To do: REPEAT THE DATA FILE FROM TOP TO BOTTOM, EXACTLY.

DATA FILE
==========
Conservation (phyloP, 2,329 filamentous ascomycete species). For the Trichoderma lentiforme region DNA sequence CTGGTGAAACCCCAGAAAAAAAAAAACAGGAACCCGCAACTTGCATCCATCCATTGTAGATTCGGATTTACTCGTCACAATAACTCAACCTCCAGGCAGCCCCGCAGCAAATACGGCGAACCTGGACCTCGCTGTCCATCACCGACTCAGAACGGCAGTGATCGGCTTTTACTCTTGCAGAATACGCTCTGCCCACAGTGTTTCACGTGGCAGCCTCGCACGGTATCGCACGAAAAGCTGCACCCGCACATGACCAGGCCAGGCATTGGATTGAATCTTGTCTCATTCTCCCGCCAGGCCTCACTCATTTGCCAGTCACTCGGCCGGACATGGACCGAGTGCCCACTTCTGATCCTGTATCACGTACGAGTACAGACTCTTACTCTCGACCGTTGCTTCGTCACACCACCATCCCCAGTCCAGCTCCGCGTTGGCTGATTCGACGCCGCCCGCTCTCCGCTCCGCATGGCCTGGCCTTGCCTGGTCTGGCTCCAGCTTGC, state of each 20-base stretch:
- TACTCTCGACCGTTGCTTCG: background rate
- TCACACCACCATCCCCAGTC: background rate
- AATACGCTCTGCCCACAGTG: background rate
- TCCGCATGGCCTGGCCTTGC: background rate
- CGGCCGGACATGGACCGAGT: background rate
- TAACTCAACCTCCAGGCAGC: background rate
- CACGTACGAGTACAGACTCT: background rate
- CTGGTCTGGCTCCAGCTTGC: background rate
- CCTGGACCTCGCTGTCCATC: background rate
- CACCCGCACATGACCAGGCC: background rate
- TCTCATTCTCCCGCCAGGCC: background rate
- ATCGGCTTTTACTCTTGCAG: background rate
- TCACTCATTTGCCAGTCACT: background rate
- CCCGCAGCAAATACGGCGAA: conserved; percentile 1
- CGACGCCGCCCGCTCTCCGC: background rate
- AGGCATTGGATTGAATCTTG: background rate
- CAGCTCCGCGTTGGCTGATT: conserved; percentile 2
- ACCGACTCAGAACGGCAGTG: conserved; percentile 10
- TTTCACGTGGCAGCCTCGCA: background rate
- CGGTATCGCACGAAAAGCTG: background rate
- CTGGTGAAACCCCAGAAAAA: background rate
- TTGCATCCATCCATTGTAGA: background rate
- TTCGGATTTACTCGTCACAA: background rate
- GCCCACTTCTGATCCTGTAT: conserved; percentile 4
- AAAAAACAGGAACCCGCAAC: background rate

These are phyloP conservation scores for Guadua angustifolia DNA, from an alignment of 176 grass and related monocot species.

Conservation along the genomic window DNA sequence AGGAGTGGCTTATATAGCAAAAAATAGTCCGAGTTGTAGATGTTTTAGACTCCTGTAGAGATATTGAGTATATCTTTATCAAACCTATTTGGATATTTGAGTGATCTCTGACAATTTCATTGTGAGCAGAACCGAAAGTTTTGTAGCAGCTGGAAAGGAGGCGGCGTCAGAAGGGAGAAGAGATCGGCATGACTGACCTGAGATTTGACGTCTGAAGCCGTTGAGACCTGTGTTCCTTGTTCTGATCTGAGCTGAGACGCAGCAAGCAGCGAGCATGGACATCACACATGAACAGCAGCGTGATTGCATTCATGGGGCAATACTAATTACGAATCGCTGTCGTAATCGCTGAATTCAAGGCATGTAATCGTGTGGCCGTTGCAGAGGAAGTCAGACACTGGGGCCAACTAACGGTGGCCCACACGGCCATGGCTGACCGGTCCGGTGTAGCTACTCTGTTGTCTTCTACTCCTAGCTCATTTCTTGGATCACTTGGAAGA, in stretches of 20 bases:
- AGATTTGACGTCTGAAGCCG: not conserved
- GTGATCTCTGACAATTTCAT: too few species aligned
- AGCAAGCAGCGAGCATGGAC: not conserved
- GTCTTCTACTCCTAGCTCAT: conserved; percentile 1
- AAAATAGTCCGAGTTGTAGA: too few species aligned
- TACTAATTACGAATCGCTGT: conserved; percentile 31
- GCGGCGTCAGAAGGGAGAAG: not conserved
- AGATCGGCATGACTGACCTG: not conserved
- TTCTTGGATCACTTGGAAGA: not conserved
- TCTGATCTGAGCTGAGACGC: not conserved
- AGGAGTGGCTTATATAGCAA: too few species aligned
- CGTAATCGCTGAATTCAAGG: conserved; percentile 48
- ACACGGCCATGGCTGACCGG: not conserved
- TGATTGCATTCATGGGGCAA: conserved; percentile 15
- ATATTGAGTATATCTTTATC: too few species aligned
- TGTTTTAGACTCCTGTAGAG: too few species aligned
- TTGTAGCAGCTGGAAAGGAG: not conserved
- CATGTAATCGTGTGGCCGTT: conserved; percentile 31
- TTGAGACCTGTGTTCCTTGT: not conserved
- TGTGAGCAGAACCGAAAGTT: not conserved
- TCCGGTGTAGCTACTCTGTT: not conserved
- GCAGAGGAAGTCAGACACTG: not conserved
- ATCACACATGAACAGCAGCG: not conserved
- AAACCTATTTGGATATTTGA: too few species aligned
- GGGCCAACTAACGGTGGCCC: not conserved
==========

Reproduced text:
Conservation (phyloP, 2,329 filamentous ascomycete species). For the Trichoderma lentiforme region DNA sequence CTGGTGAAACCCCAGAAAAAAAAAAACAGGAACCCGCAACTTGCATCCATCCATTGTAGATTCGGATTTACTCGTCACAATAACTCAACCTCCAGGCAGCCCCGCAGCAAATACGGCGAACCTGGACCTCGCTGTCCATCACCGACTCAGAACGGCAGTGATCGGCTTTTACTCTTGCAGAATACGCTCTGCCCACAGTGTTTCACGTGGCAGCCTCGCACGGTATCGCACGAAAAGCTGCACCCGCACATGACCAGGCCAGGCATTGGATTGAATCTTGTCTCATTCTCCCGCCAGGCCTCACTCATTTGCCAGTCACTCGGCCGGACATGGACCGAGTGCCCACTTCTGATCCTGTATCACGTACGAGTACAGACTCTTACTCTCGACCGTTGCTTCGTCACACCACCATCCCCAGTCCAGCTCCGCGTTGGCTGATTCGACGCCGCCCGCTCTCCGCTCCGCATGGCCTGGCCTTGCCTGGTCTGGCTCCAGCTTGC, state of each 20-base stretch:
- TACTCTCGACCGTTGCTTCG: background rate
- TCACACCACCATCCCCAGTC: background rate
- AATACGCTCTGCCCACAGTG: background rate
- TCCGCATGGCCTGGCCTTGC: background rate
- CGGCCGGACATGGACCGAGT: background rate
- TAACTCAACCTCCAGGCAGC: background rate
- CACGTACGAGTACAGACTCT: background rate
- CTGGTCTGGCTCCAGCTTGC: background rate
- CCTGGACCTCGCTGTCCATC: background rate
- CACCCGCACATGACCAGGCC: background rate
- TCTCATTCTCCCGCCAGGCC: background rate
- ATCGGCTTTTACTCTTGCAG: background rate
- TCACTCATTTGCCAGTCACT: background rate
- CCCGCAGCAAATACGGCGAA: conserved; percentile 1
- CGACGCCGCCCGCTCTCCGC: background rate
- AGGCATTGGATTGAATCTTG: background rate
- CAGCTCCGCGTTGGCTGATT: conserved; percentile 2
- ACCGACTCAGAACGGCAGTG: conserved; percentile 10
- TTTCACGTGGCAGCCTCGCA: background rate
- CGGTATCGCACGAAAAGCTG: background rate
- CTGGTGAAACCCCAGAAAAA: background rate
- TTGCATCCATCCATTGTAGA: background rate
- TTCGGATTTACTCGTCACAA: background rate
- GCCCACTTCTGATCCTGTAT: conserved; percentile 4
- AAAAAACAGGAACCCGCAAC: background rate

These are phyloP conservation scores for Guadua angustifolia DNA, from an alignment of 176 grass and related monocot species.

Conservation along the genomic window DNA sequence AGGAGTGGCTTATATAGCAAAAAATAGTCCGAGTTGTAGATGTTTTAGACTCCTGTAGAGATATTGAGTATATCTTTATCAAACCTATTTGGATATTTGAGTGATCTCTGACAATTTCATTGTGAGCAGAACCGAAAGTTTTGTAGCAGCTGGAAAGGAGGCGGCGTCAGAAGGGAGAAGAGATCGGCATGACTGACCTGAGATTTGACGTCTGAAGCCGTTGAGACCTGTGTTCCTTGTTCTGATCTGAGCTGAGACGCAGCAAGCAGCGAGCATGGACATCACACATGAACAGCAGCGTGATTGCATTCATGGGGCAATACTAATTACGAATCGCTGTCGTAATCGCTGAATTCAAGGCATGTAATCGTGTGGCCGTTGCAGAGGAAGTCAGACACTGGGGCCAACTAACGGTGGCCCACACGGCCATGGCTGACCGGTCCGGTGTAGCTACTCTGTTGTCTTCTACTCCTAGCTCATTTCTTGGATCACTTGGAAGA, in stretches of 20 bases:
- AGATTTGACGTCTGAAGCCG: not conserved
- GTGATCTCTGACAATTTCAT: too few species aligned
- AGCAAGCAGCGAGCATGGAC: not conserved
- GTCTTCTACTCCTAGCTCAT: conserved; percentile 1
- AAAATAGTCCGAGTTGTAGA: too few species aligned
- TACTAATTACGAATCGCTGT: conserved; percentile 31
- GCGGCGTCAGAAGGGAGAAG: not conserved
- AGATCGGCATGACTGACCTG: not conserved
- TTCTTGGATCACTTGGAAGA: not conserved
- TCTGATCTGAGCTGAGACGC: not conserved
- AGGAGTGGCTTATATAGCAA: too few species aligned
- CGTAATCGCTGAATTCAAGG: conserved; percentile 48
- ACACGGCCATGGCTGACCGG: not conserved
- TGATTGCATTCATGGGGCAA: conserved; percentile 15
- ATATTGAGTATATCTTTATC: too few species aligned
- TGTTTTAGACTCCTGTAGAG: too few species aligned
- TTGTAGCAGCTGGAAAGGAG: not conserved
- CATGTAATCGTGTGGCCGTT: conserved; percentile 31
- TTGAGACCTGTGTTCCTTGT: not conserved
- TGTGAGCAGAACCGAAAGTT: not conserved
- TCCGGTGTAGCTACTCTGTT: not conserved
- GCAGAGGAAGTCAGACACTG: not conserved
- ATCACACATGAACAGCAGCG: not conserved
- AAACCTATTTGGATATTTGA: too few species aligned
- GGGCCAACTAACGGTGGCCC: not conserved